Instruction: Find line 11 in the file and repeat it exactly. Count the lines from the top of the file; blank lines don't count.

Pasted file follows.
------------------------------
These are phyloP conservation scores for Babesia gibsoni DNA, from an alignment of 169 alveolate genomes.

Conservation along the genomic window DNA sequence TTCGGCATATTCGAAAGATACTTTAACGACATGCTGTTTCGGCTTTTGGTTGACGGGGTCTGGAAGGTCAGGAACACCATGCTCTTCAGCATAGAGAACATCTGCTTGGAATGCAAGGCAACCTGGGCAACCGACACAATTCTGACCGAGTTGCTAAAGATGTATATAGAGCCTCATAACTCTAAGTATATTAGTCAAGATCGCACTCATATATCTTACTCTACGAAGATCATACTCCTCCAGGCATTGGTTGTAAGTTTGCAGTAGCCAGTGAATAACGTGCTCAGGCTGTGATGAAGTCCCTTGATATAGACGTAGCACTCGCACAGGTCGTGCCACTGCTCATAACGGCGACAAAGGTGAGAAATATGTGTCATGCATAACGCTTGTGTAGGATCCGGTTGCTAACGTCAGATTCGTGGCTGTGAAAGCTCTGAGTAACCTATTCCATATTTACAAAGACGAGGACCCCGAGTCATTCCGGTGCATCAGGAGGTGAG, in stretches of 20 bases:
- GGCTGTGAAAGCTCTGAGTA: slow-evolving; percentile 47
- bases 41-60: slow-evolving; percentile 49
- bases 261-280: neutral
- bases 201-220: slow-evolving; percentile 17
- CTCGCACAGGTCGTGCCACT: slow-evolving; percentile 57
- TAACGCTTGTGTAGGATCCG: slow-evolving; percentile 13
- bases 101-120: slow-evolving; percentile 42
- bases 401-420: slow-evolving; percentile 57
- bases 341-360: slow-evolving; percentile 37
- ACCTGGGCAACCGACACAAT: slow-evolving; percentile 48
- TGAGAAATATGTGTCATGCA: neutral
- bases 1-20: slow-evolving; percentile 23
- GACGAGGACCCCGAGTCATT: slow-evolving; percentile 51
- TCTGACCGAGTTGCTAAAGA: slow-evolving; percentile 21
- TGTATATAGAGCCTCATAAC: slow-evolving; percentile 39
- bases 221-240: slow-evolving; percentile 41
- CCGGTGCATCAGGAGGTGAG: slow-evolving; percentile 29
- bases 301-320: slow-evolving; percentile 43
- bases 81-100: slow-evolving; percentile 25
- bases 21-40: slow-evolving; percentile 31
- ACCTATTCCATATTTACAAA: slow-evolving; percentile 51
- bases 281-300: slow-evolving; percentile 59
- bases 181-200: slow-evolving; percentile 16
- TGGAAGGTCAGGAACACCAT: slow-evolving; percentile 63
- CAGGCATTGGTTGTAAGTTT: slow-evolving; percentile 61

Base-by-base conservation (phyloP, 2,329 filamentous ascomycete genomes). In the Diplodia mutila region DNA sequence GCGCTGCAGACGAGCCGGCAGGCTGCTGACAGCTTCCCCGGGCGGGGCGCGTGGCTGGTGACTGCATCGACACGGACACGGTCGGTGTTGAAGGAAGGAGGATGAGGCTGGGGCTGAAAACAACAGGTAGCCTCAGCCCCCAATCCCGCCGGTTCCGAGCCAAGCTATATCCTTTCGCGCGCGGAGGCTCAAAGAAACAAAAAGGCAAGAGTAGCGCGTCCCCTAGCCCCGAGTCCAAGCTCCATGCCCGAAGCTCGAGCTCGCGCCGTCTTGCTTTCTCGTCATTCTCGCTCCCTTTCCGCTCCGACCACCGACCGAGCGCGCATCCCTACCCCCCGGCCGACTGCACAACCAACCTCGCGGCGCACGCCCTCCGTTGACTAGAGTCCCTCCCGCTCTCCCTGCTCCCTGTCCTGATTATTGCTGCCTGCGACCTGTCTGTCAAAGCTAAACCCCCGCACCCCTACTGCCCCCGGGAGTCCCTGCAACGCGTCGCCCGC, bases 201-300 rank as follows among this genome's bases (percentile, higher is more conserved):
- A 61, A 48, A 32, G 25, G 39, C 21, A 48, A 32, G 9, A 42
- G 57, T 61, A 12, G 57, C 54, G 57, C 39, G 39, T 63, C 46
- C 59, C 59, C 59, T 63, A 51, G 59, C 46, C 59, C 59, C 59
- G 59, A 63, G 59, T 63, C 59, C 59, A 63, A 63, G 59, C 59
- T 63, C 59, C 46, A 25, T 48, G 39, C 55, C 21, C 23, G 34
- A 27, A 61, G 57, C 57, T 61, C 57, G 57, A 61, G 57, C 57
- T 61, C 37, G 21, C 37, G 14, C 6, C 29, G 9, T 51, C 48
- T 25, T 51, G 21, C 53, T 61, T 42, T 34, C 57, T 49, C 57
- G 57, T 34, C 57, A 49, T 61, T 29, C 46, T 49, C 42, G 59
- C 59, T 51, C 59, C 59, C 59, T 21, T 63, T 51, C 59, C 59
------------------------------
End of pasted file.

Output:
- bases 341-360: slow-evolving; percentile 37